I think an alternative to this is to use a stat with simple on-off
control which has high accuracy and hysteresis that can be varied to
suit system needs.
My Honeywell stat is on the way out and I am looking at alternatives
that can be configured either as proportional or on-off controllers. The
Siemens REV24 has caught my eye, it has high accuracy and can have
hysteresis set as low as half a degree if that suits the system. In a
high thermal mass building (as mine is), I would be happy to have the
stat switching one an hour and give the boiler a run at a long slow burn
when it will be at it's most efficient.
The benefit of having the control method configurable is that you can
try it one way and swap to the other if it doesn't work for you.
FWIW, my system ran the smoothest before I installed the thermostat, the
boiler has a wide range of modulation and I set it low to get a very
long and slow burn. Throughout the first winter the boiler was rarely
cycled when I had it on, it just tickled along, giving out about 6kW or
so on low, a bit like a smooth country drive vs boy racing between
traffic lights. I only turned up the modulation when it got really cold.
My boiler is gas btw so it may have a wider range of modulation than
yours but I'd guess that oil burners like cycling even less that gas so
the argument above probably still applies.
Siemens stats are a bit pricey (shop around) and unfortunately have a
certain look of German utilitarianism about them so may not be liked by
Actually, prices not as bad as I thought, REV24-RF, £110 inc vat which
is about the same as the wireless honeywell (CM927), £80 for the wired
vs £62 for the honeywell.
Watch out for RF drop off through thick walls, I have put in 2 wireless
systems for friends but have wired at home ;-).
On Friday, March 23, 2012 9:39:33 AM UTC, Martin Brown wrote:
You're doing it wrong, IMHO. Time proportional (electronic) control is (was) used for room temperature control, but with on-off durations of minutes; with PWM I believe it's milliseconds (no experience). Rapid on-off usually results in premature death of the motor. It's a cheap & cheerful way of regulating the heat flow with just a pump. A thermostat does much the same.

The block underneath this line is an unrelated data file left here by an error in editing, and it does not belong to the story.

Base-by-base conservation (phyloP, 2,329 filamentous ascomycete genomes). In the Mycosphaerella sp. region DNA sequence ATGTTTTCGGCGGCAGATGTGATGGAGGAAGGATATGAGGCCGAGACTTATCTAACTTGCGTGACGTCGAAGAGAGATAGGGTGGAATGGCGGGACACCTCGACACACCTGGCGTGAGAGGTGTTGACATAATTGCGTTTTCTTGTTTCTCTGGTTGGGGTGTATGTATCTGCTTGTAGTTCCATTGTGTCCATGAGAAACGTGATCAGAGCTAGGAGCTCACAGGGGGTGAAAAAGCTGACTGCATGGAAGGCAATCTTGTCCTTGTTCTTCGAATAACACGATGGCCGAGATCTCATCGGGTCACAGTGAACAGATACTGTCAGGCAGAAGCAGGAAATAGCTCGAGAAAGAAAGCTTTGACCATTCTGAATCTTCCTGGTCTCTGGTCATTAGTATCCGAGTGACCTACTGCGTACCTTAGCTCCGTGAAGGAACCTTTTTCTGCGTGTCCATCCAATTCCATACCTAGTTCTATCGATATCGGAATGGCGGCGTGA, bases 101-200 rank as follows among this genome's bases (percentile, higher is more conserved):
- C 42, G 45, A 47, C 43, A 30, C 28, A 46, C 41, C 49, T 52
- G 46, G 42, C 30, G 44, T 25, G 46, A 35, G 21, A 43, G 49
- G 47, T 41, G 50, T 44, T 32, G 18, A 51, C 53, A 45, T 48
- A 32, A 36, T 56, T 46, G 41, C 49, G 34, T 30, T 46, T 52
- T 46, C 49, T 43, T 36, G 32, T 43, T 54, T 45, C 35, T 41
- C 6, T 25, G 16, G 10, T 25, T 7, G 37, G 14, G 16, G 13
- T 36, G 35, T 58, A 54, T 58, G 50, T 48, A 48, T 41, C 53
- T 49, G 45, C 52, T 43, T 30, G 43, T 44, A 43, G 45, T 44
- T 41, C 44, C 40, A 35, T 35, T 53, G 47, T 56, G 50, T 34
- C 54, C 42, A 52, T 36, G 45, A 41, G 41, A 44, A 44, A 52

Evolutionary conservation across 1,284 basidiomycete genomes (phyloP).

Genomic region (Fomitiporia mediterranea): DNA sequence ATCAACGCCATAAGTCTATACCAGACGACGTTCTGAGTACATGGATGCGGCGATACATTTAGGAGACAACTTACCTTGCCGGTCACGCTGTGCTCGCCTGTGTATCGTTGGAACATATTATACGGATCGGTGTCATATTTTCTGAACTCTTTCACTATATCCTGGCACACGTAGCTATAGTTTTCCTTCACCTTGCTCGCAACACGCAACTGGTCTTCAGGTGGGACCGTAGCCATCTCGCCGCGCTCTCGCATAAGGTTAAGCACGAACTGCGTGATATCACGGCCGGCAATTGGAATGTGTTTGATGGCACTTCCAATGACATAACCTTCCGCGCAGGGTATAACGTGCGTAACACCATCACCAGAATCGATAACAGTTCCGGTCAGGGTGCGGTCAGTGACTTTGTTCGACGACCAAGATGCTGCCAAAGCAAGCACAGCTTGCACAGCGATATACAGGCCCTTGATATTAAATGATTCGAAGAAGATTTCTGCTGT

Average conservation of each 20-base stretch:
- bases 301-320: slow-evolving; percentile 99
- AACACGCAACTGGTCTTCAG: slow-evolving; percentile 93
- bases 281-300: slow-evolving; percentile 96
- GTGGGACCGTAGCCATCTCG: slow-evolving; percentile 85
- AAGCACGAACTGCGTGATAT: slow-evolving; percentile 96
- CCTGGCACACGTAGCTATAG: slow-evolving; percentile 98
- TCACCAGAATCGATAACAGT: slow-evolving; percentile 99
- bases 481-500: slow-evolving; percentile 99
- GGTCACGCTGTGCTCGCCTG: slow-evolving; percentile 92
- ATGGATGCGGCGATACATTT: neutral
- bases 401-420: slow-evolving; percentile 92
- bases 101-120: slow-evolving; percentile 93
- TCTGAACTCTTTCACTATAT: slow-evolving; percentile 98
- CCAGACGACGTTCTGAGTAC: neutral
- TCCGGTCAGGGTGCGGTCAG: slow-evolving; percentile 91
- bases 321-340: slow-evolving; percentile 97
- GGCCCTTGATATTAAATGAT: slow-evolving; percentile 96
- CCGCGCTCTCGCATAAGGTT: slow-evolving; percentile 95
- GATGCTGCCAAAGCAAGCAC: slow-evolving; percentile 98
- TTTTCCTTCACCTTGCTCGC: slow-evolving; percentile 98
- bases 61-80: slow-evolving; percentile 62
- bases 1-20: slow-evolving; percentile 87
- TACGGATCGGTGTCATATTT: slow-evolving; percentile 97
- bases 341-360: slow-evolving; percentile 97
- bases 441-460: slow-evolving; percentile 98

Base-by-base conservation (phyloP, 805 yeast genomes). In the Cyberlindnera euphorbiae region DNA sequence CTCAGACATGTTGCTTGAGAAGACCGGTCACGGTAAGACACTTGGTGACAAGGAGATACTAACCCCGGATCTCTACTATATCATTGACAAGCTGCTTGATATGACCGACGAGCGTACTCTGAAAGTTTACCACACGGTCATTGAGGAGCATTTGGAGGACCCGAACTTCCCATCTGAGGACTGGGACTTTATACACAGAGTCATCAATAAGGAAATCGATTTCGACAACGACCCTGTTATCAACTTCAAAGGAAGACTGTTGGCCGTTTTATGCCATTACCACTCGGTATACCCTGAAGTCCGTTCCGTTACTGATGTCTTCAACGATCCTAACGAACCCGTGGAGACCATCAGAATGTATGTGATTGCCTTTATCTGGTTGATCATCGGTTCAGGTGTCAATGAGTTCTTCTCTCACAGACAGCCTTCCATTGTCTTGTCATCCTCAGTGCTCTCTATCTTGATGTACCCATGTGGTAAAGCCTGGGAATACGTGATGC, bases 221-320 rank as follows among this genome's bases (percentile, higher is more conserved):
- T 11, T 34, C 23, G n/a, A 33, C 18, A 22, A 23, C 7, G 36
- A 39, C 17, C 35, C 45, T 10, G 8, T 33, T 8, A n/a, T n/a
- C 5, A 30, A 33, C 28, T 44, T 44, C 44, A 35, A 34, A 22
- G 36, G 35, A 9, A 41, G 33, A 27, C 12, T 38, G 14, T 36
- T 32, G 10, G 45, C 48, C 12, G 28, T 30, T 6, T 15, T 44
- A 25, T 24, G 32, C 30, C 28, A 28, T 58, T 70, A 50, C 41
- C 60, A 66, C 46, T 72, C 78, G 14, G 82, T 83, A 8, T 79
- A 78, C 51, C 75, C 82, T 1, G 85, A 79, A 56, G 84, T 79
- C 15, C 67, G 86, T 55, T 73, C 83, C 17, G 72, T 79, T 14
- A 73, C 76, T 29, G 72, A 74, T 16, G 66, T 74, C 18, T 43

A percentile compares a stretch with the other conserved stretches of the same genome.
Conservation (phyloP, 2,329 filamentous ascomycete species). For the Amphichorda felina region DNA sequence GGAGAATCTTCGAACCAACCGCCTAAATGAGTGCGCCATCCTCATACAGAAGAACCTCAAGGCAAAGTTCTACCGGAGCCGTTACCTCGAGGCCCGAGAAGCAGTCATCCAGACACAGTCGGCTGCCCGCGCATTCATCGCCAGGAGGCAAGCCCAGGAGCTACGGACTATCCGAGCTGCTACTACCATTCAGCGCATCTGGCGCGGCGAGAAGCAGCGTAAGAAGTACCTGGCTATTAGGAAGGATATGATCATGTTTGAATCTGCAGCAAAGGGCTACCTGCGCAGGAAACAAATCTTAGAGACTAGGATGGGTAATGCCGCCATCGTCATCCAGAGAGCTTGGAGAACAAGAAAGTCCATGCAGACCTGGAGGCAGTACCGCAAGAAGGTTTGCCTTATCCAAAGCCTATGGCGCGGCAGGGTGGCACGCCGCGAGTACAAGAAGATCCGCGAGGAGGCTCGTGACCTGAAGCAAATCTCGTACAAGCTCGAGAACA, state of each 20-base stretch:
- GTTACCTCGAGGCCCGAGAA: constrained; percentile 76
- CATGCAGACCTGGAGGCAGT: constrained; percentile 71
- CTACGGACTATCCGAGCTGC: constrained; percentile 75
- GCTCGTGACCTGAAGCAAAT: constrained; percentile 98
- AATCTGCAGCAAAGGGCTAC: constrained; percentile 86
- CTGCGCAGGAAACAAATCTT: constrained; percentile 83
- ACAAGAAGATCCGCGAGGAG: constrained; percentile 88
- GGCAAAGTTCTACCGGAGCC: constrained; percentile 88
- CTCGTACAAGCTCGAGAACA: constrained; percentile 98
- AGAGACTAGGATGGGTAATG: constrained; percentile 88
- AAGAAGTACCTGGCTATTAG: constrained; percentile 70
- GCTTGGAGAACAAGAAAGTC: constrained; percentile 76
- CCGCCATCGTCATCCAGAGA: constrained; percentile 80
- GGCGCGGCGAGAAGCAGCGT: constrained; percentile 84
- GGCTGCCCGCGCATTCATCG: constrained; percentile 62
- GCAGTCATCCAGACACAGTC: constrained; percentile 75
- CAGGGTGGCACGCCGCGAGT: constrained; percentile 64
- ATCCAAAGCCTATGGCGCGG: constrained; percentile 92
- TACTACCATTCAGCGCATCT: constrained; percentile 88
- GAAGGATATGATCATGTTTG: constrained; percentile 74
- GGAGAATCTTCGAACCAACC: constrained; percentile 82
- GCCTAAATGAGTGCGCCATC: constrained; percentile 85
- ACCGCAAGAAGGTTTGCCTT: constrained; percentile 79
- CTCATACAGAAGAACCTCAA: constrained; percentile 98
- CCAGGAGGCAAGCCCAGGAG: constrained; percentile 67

Better to modulate the CH flow temperature, i.e., weather compensation. If not a modulating burner, then a mixing control from a heat store. It needs some thermal mass to give the burner a decent run time during periods of low-load, or else you get rapid on-off cycles and early burner burn-out, as above.
A new cylinder would probably pay for itself by reducing the oil boiler run times.
On Sat, 24 Mar 2012 07:45:59 -0700 (PDT), Onetap wrote:
Oh I think we need to sort out what we are talking about, there are
three different things here:
PWM of the power to the CH pump to vary it's speed in relation to
Proportional time control of the boiler & pump. The lot comes on a
fixed number of times/hour with varying duration dependant on heat
Start optimisation. The heating is switched on by a variable amout of
time before the target time such that the target temperature is
reached by that time.
I'm not aware of any domestic stats that offer PWM power. Some pumps
do "modulate" but AFAIK that is all builtin. Fixed cycles/hour
proportional control is not recomended for systems with motorised
valves. So that leaves the start optimistaion and a thermostat as
being most useful in a domestic situation. Using a programable
thermostatic brings in the fine temperature control (against
mechanical stat) of an electronic sensor along with the abilty to
have the temperature appropiate for the time of day.